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  • ...See Indjikian and Siegel (2005) for a recent and detailed survey....

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Posted Content
TL;DR: In this article, an attempt to interpret inter-state differences in productivity movements in organized manufacturing sector, in a larger perspective of employment and output trends, was made, where the time-span of the study is 1980-81 to 2000-01 and it encompasses 10 major states of India.
Abstract: Industrial performance of various states needs to be viewed in totality, i.e, with respect to growth of output, employment and productivity. Moreover, productivity levels are as important as productivity growth trends, as both are pertinent in the convergence process. This study is an attempt to interpret inter-state differences in productivity movements in organized manufacturing sector, in a larger perspective of employment and output trends. The time-span of the study is 1980-81 to 2000-01 and it encompasses 10 major states of India. The study empirically confirms the existence of inter-state differences in productivity levels and growth rates. It points out that states, such as, Bihar and West Bengal are diverging away from rather than converging to the growth rates of output of organized manufacturing sector at the national level. Though productivity growth in Bihar appears to be high, it has been mainly achieved by joblessness. Madhya Pradesh and Rajasthan, which have been considered as BIMARU states, seem to be good performers from a wider perspective and show the promise to get themselves rid of their economically backward status.

45 citations

Journal ArticleDOI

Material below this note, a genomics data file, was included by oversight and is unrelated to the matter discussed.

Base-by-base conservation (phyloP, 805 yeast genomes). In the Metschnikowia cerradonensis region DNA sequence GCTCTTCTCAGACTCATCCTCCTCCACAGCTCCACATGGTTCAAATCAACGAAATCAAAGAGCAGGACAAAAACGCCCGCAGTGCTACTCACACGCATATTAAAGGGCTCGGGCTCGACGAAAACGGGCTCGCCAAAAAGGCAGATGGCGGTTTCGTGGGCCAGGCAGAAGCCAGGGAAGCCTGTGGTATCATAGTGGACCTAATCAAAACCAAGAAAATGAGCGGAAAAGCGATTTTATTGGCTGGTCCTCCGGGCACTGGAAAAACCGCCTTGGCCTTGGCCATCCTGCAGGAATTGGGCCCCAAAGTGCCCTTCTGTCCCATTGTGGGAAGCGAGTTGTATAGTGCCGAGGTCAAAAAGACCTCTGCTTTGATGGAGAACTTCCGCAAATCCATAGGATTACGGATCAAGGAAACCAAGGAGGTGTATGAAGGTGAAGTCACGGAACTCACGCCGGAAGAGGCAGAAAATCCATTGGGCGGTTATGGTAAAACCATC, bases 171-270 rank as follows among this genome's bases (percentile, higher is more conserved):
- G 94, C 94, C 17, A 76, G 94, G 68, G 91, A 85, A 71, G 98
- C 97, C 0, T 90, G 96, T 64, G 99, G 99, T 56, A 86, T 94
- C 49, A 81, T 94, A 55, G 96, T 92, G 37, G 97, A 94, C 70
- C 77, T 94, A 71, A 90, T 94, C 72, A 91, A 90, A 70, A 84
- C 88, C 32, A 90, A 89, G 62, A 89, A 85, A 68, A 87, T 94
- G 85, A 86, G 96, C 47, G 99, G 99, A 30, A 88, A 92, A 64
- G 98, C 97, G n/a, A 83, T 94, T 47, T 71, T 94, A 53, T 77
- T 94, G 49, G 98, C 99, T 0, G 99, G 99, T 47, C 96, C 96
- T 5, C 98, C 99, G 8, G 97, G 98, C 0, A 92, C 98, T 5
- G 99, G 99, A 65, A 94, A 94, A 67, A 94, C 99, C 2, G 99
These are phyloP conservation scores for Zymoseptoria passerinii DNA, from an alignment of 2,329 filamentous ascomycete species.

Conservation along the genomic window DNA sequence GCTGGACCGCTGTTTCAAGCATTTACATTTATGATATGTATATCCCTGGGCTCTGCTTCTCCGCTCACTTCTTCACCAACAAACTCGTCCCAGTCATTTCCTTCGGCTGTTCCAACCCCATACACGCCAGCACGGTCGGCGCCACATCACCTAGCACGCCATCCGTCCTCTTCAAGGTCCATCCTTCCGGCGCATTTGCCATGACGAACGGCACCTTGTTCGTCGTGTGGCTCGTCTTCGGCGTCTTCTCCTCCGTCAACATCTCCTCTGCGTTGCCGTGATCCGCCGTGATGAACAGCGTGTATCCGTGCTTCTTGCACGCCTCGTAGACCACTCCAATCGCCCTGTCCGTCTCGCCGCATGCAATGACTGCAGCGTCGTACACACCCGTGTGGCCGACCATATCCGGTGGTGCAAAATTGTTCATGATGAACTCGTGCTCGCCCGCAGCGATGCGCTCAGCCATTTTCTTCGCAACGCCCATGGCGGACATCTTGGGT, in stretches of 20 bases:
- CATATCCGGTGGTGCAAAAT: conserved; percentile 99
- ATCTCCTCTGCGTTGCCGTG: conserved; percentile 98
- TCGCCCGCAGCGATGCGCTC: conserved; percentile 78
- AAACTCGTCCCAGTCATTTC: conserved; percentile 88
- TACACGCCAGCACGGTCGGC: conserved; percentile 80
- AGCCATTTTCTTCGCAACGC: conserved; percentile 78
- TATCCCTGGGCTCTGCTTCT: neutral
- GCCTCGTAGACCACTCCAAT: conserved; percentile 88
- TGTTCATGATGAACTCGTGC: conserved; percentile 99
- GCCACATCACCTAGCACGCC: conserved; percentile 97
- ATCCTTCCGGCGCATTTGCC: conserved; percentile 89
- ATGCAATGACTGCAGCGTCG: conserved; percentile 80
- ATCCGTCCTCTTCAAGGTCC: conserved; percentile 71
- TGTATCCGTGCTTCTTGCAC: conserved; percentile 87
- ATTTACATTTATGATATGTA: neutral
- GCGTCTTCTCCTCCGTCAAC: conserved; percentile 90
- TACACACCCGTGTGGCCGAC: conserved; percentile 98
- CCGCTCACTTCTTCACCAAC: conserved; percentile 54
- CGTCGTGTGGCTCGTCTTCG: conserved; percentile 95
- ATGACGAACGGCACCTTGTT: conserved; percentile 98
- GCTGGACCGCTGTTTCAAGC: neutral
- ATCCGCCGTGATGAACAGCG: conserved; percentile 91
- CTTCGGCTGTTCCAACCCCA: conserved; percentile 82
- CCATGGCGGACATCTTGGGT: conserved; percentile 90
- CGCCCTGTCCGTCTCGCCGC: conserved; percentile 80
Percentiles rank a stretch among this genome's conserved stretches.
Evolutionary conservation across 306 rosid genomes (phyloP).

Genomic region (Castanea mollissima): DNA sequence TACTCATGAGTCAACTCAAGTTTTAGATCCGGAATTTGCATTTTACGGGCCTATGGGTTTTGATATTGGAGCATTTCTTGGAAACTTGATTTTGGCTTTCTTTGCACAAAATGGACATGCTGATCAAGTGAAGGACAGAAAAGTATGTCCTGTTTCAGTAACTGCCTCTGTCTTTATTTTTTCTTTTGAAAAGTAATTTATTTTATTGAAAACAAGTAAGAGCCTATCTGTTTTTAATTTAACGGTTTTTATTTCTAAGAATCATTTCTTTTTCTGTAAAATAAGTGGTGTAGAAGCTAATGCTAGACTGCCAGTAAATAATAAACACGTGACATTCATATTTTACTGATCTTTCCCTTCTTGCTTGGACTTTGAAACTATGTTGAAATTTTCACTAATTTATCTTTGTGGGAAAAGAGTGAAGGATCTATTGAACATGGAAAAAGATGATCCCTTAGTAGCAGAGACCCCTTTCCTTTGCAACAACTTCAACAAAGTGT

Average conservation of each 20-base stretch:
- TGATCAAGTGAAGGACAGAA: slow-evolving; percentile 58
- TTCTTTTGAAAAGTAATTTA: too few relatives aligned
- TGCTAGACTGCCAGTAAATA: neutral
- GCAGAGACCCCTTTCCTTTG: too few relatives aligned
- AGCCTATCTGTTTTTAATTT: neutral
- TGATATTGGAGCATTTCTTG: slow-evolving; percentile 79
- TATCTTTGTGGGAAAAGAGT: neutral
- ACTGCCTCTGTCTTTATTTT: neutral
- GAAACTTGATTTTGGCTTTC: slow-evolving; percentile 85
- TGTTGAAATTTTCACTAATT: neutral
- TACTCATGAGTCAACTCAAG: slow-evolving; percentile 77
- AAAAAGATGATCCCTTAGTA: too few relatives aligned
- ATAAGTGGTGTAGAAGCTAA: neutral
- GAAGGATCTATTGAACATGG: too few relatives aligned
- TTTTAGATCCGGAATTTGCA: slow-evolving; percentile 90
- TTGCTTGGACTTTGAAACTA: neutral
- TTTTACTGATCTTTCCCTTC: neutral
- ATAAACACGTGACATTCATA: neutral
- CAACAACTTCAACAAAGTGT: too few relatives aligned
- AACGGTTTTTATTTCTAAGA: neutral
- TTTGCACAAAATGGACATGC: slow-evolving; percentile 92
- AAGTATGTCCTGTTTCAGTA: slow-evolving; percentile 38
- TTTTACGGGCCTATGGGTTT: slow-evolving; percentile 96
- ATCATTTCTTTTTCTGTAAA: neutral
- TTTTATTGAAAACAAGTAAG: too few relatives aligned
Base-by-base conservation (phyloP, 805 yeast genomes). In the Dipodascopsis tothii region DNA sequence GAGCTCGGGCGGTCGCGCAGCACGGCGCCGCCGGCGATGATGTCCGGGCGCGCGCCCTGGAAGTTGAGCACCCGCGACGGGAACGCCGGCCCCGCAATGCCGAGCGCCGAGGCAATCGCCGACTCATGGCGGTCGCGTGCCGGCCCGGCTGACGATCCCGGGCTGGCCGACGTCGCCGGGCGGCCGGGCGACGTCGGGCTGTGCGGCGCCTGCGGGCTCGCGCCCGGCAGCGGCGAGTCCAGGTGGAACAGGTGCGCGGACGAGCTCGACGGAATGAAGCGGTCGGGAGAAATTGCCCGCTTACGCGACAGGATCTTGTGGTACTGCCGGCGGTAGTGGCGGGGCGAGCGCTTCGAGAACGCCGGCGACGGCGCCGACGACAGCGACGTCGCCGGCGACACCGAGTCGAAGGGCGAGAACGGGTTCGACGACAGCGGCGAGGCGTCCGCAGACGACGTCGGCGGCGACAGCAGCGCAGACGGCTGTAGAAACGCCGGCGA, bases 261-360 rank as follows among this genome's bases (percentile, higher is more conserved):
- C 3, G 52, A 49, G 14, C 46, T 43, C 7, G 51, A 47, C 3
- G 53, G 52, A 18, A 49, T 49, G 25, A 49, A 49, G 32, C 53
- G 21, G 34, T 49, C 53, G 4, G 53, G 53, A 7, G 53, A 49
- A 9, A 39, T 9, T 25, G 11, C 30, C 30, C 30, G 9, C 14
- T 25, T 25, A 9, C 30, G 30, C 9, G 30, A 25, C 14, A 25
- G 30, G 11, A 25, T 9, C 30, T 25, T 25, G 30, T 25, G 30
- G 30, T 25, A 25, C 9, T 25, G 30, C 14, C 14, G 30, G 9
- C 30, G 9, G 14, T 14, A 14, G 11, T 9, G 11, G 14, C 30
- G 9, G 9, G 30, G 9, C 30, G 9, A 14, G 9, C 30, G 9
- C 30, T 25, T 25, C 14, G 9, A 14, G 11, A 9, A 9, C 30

TL;DR: In this article, the authors employ a "wedge" methodology based on the first order conditions of a multi-sector neoclassical growth model to ascertain the output and factor market sources of the divergent economic performances.

25 citations

References
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Journal ArticleDOI
TL;DR: This paper showed that differences in physical capital and educational attainment can only partially explain the variation in output per worker, and that a large amount of variation in the level of the Solow residual across countries is driven by differences in institutions and government policies.
Abstract: Output per worker varies enormously across countries. Why? On an accounting basis, our analysis shows that differences in physical capital and educational attainment can only partially explain the variation in output per worker--we find a large amount of variation in the level of the Solow residual across countries. At a deeper level, we document that the differences in capital accumulation, productivity, and therefore output per worker are driven by differences in institutions and government policies, which we call social infrastructure. We treat social infrastructure as endogenous, determined historically by location and other factors captured in part by language.